Praise, praise, praise! Little milestones deserve lots of hugs and kisses. It is really something for a little tyke to hop on the potty by herself, pull up her own pants, or make it into the bathroom (even if only to be a little late.) Be kind, patient, sensitive and proud. Don’t scold the child for having accidents, ever.Whining And Dining by: Lynn Powers
Have you ever gone to a restaurant to relax after a hard day’s work only to have a child at the next table screaming, crying, or throwing temper tantrums throughout your entire meal?
It’s not easy, if not impossible, to enjoy yourself, let alone carry on a nice conversation with whomever you’re dining with while listening to a screaming child. Although we can sympathize with the parents, who are usually red-faced and greatly embarrassed by their child’s behavior, frankly, it’s distracting and annoying.
I will confess I’ve been that embarrassed parent. I am ashamed to say our family’s presence has annoyed our share of fellow diners. When my kids were younger, there were more than a few times when they threw fits in the middle of a dining-out experience. Almost enough to boycott dining out until they were in their teens. Or, at least limit eating out to fast food restaurants where whining children are the norm, rather than the exception.
If you’re daring enough to admit you’ve been there, if your child has screamed, cried or temper tantrumed and annoyed his or her way through dinner, read on. Here are some tips for making your dining out experience more peaceful for everyone.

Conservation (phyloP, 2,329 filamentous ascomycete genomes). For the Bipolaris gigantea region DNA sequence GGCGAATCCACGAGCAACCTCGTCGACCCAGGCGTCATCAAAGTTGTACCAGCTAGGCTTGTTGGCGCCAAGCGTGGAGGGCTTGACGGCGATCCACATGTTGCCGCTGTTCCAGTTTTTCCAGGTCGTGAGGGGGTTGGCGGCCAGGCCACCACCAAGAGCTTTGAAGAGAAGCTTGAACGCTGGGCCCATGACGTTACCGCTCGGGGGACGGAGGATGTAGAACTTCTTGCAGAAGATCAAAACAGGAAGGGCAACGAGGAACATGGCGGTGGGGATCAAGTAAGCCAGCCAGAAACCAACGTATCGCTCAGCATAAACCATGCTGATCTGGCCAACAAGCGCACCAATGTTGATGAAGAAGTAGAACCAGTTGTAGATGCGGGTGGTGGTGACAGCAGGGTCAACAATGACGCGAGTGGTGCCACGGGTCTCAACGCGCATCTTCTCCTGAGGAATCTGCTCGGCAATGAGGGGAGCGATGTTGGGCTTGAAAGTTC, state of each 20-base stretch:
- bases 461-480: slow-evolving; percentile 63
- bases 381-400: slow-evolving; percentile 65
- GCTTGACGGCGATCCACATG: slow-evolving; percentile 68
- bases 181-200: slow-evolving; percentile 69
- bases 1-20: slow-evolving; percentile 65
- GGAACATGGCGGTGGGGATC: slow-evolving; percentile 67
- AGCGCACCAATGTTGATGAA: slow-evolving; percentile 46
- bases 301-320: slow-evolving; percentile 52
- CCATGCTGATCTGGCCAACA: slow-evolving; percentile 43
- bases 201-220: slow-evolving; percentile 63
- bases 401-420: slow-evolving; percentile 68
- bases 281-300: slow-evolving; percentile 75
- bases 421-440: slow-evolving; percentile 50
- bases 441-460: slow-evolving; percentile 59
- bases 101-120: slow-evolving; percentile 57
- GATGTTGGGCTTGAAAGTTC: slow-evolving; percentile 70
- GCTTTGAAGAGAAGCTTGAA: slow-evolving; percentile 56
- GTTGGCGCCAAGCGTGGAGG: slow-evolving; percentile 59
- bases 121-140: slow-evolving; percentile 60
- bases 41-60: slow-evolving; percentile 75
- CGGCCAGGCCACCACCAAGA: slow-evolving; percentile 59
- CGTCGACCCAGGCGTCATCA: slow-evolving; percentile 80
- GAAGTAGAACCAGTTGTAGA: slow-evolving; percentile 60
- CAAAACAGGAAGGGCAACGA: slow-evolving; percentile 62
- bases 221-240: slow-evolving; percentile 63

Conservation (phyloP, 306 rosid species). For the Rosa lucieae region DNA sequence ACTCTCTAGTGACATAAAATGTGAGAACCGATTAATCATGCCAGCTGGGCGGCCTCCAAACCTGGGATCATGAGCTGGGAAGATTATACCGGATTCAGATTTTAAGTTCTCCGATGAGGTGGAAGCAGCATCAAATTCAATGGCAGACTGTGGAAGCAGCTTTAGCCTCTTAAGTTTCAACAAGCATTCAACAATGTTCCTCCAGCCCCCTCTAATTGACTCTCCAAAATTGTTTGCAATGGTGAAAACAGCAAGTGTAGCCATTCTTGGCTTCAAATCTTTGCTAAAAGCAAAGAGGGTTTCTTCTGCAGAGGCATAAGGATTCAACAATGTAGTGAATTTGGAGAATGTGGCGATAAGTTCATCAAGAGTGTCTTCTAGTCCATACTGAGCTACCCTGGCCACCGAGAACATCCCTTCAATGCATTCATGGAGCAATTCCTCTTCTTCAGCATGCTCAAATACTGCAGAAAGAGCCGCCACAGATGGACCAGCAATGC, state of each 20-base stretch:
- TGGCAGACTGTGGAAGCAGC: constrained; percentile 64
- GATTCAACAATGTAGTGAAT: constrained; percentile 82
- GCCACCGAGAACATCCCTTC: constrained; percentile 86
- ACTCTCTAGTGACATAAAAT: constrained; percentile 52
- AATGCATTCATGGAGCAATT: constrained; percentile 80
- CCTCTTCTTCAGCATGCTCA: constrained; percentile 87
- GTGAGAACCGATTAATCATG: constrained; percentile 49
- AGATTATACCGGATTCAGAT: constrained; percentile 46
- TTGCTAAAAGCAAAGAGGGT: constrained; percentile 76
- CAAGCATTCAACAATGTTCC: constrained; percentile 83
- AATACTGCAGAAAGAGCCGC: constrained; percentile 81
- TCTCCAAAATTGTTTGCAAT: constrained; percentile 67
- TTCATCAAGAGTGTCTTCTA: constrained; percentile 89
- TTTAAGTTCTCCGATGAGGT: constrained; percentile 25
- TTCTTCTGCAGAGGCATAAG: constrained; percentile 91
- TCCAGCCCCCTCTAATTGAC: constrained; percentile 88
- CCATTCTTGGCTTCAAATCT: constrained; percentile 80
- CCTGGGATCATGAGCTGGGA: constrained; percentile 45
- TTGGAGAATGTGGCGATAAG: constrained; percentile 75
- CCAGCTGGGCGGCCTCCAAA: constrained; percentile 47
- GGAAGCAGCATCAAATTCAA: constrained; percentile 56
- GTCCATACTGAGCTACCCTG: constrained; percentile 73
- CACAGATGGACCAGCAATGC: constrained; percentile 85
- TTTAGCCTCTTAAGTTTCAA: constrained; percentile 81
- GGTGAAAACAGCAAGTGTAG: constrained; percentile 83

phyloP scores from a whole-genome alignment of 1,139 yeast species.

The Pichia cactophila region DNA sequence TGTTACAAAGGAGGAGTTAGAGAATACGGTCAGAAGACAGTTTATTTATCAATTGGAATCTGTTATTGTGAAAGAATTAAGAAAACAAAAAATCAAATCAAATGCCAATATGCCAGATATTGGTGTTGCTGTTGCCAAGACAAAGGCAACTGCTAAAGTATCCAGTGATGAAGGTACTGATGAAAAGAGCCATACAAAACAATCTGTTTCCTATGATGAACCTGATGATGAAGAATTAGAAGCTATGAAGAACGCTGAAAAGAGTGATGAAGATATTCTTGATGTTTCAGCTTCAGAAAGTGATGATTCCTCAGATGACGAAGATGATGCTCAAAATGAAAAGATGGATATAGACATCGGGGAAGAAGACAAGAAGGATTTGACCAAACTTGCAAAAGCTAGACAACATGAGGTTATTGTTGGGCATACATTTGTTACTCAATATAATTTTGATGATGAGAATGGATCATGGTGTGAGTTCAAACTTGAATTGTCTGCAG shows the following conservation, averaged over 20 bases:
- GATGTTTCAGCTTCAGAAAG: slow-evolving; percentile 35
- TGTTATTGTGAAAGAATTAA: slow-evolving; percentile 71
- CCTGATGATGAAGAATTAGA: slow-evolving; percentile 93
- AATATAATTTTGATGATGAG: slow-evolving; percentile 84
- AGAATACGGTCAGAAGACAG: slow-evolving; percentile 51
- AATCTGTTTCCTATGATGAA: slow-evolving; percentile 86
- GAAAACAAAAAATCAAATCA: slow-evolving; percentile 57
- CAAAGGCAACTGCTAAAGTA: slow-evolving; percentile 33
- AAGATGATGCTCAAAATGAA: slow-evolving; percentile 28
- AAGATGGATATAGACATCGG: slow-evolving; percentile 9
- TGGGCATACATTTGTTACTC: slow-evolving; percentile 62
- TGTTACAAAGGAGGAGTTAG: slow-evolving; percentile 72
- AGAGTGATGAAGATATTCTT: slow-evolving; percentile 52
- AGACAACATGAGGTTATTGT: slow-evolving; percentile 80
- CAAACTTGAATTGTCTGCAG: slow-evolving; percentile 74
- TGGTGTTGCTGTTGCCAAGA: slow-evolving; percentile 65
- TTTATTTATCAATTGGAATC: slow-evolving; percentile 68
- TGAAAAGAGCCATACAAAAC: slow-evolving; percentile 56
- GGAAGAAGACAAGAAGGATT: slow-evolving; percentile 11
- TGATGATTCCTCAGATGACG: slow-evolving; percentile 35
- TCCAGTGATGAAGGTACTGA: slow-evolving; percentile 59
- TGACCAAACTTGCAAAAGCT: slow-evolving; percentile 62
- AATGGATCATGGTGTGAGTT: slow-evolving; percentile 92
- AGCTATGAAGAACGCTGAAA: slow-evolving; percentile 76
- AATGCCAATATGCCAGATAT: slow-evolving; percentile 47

1. Choose the restaurant wisely. There is truly no need to eliminate sit down restaurants from your life for the next ten years (fine dining, maybe). If a restaurant provides high chairs, it means that children are welcome (or at least tolerated!) If you’re concerned about distracting other diners, ask for a table in the corner or in an area that’s noisier to begin with, such as near the kitchen.
2. Timing is Everything. Avoid scheduling your lunch or dinner during rush hour, when the restaurant will be more crowded. The least busy time to dine out is typically between two and five PM. Timing your child’s mood is also a must. Taking a child out to eat when he’s tired almost guarantees a dinnertime meltdown. Right after naptime is usually best.
3. Be Prepared. I am convinced that dining out with children is one of the main reasons companies design huge purses. Throw a few extra things in your bag before leaving for the restaurant. Things like snacks and other food options in case your child decides she doesn’t like anything on the menu. Small toys or books that can occupy her while she waits for her food. Many restaurants provide these things for times such as this. Ask your hostess or waitress. She’ll probably be glad you did.
4. Don’t Lose your Cool. As embarrassed as you may be if your child throws a fit in the middle of a busy restaurant, and no matter how many angry looks you get from fellow diners, take it in stride. Yelling at your child or getting frustrated only makes everyone feel worse. Walk out with your child for a few moments to see if he’ll calm down. If not, you may need to leave the restaurant altogether. Apologize to your waitress, ask for carryout containers and hightail it out of there.One last thought: don’t give up hope! Just because you had an unpleasant dining experience this time doesn’t mean it won’t be smooth sailing next week. Try, try again. Pray for God to give you patience with your child. And pray for other diners to extend you a little grace as you master the dining out experience with your child.